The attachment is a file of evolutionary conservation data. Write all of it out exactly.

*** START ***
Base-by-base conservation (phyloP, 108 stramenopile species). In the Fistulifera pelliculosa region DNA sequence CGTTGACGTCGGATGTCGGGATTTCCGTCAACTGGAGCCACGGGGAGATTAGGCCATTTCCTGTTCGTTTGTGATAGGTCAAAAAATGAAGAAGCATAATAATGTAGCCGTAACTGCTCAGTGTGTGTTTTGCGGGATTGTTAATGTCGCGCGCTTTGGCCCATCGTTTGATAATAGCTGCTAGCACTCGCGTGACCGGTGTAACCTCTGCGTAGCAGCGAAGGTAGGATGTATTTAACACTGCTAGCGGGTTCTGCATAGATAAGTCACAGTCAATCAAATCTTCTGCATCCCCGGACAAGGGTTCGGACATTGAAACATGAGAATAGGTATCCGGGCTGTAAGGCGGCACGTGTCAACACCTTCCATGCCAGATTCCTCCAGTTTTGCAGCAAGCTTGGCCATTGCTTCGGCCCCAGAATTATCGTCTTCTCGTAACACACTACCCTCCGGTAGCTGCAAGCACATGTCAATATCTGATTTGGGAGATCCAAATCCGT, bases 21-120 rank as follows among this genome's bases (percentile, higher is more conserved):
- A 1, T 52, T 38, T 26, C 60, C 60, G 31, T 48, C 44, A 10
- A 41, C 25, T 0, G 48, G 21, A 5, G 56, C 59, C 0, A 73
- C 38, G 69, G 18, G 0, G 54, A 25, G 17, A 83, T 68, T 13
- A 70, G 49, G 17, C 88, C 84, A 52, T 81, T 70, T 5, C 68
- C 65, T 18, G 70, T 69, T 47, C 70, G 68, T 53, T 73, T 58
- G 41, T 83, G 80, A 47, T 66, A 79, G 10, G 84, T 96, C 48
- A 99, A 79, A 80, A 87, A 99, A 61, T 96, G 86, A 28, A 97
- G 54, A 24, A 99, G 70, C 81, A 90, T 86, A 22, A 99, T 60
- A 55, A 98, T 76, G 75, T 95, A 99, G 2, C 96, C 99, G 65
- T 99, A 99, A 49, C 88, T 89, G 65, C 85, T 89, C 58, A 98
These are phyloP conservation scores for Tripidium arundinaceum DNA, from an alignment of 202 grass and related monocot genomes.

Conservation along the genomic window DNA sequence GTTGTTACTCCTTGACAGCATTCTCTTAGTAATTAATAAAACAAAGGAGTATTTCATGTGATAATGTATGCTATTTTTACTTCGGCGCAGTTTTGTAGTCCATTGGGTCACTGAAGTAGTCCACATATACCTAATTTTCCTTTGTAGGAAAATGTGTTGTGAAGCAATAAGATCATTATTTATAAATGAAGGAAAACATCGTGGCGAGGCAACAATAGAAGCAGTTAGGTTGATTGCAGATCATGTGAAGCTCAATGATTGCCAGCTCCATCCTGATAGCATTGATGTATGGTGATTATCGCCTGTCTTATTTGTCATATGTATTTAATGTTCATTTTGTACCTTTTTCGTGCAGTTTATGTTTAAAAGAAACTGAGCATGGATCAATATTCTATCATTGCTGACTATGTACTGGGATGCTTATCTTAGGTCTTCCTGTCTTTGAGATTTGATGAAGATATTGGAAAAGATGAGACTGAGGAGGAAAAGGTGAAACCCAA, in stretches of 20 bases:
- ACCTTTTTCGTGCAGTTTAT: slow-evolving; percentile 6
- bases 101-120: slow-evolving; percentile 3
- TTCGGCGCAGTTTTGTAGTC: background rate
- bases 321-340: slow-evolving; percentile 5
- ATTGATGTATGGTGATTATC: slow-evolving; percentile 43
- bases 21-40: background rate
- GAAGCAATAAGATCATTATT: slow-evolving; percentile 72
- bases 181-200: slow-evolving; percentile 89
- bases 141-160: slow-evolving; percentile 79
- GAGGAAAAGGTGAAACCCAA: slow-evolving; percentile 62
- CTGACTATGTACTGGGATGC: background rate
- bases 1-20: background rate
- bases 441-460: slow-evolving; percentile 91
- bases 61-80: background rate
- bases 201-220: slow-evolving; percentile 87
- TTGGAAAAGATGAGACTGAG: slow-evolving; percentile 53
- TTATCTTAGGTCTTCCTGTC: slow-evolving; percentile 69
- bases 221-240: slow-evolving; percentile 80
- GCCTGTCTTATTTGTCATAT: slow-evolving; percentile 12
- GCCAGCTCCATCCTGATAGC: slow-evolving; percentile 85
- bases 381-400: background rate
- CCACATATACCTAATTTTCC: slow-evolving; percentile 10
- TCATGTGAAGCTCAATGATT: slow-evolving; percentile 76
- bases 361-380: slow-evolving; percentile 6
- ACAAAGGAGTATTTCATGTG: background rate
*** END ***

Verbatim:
Base-by-base conservation (phyloP, 108 stramenopile species). In the Fistulifera pelliculosa region DNA sequence CGTTGACGTCGGATGTCGGGATTTCCGTCAACTGGAGCCACGGGGAGATTAGGCCATTTCCTGTTCGTTTGTGATAGGTCAAAAAATGAAGAAGCATAATAATGTAGCCGTAACTGCTCAGTGTGTGTTTTGCGGGATTGTTAATGTCGCGCGCTTTGGCCCATCGTTTGATAATAGCTGCTAGCACTCGCGTGACCGGTGTAACCTCTGCGTAGCAGCGAAGGTAGGATGTATTTAACACTGCTAGCGGGTTCTGCATAGATAAGTCACAGTCAATCAAATCTTCTGCATCCCCGGACAAGGGTTCGGACATTGAAACATGAGAATAGGTATCCGGGCTGTAAGGCGGCACGTGTCAACACCTTCCATGCCAGATTCCTCCAGTTTTGCAGCAAGCTTGGCCATTGCTTCGGCCCCAGAATTATCGTCTTCTCGTAACACACTACCCTCCGGTAGCTGCAAGCACATGTCAATATCTGATTTGGGAGATCCAAATCCGT, bases 21-120 rank as follows among this genome's bases (percentile, higher is more conserved):
- A 1, T 52, T 38, T 26, C 60, C 60, G 31, T 48, C 44, A 10
- A 41, C 25, T 0, G 48, G 21, A 5, G 56, C 59, C 0, A 73
- C 38, G 69, G 18, G 0, G 54, A 25, G 17, A 83, T 68, T 13
- A 70, G 49, G 17, C 88, C 84, A 52, T 81, T 70, T 5, C 68
- C 65, T 18, G 70, T 69, T 47, C 70, G 68, T 53, T 73, T 58
- G 41, T 83, G 80, A 47, T 66, A 79, G 10, G 84, T 96, C 48
- A 99, A 79, A 80, A 87, A 99, A 61, T 96, G 86, A 28, A 97
- G 54, A 24, A 99, G 70, C 81, A 90, T 86, A 22, A 99, T 60
- A 55, A 98, T 76, G 75, T 95, A 99, G 2, C 96, C 99, G 65
- T 99, A 99, A 49, C 88, T 89, G 65, C 85, T 89, C 58, A 98
These are phyloP conservation scores for Tripidium arundinaceum DNA, from an alignment of 202 grass and related monocot genomes.

Conservation along the genomic window DNA sequence GTTGTTACTCCTTGACAGCATTCTCTTAGTAATTAATAAAACAAAGGAGTATTTCATGTGATAATGTATGCTATTTTTACTTCGGCGCAGTTTTGTAGTCCATTGGGTCACTGAAGTAGTCCACATATACCTAATTTTCCTTTGTAGGAAAATGTGTTGTGAAGCAATAAGATCATTATTTATAAATGAAGGAAAACATCGTGGCGAGGCAACAATAGAAGCAGTTAGGTTGATTGCAGATCATGTGAAGCTCAATGATTGCCAGCTCCATCCTGATAGCATTGATGTATGGTGATTATCGCCTGTCTTATTTGTCATATGTATTTAATGTTCATTTTGTACCTTTTTCGTGCAGTTTATGTTTAAAAGAAACTGAGCATGGATCAATATTCTATCATTGCTGACTATGTACTGGGATGCTTATCTTAGGTCTTCCTGTCTTTGAGATTTGATGAAGATATTGGAAAAGATGAGACTGAGGAGGAAAAGGTGAAACCCAA, in stretches of 20 bases:
- ACCTTTTTCGTGCAGTTTAT: slow-evolving; percentile 6
- bases 101-120: slow-evolving; percentile 3
- TTCGGCGCAGTTTTGTAGTC: background rate
- bases 321-340: slow-evolving; percentile 5
- ATTGATGTATGGTGATTATC: slow-evolving; percentile 43
- bases 21-40: background rate
- GAAGCAATAAGATCATTATT: slow-evolving; percentile 72
- bases 181-200: slow-evolving; percentile 89
- bases 141-160: slow-evolving; percentile 79
- GAGGAAAAGGTGAAACCCAA: slow-evolving; percentile 62
- CTGACTATGTACTGGGATGC: background rate
- bases 1-20: background rate
- bases 441-460: slow-evolving; percentile 91
- bases 61-80: background rate
- bases 201-220: slow-evolving; percentile 87
- TTGGAAAAGATGAGACTGAG: slow-evolving; percentile 53
- TTATCTTAGGTCTTCCTGTC: slow-evolving; percentile 69
- bases 221-240: slow-evolving; percentile 80
- GCCTGTCTTATTTGTCATAT: slow-evolving; percentile 12
- GCCAGCTCCATCCTGATAGC: slow-evolving; percentile 85
- bases 381-400: background rate
- CCACATATACCTAATTTTCC: slow-evolving; percentile 10
- TCATGTGAAGCTCAATGATT: slow-evolving; percentile 76
- bases 361-380: slow-evolving; percentile 6
- ACAAAGGAGTATTTCATGTG: background rate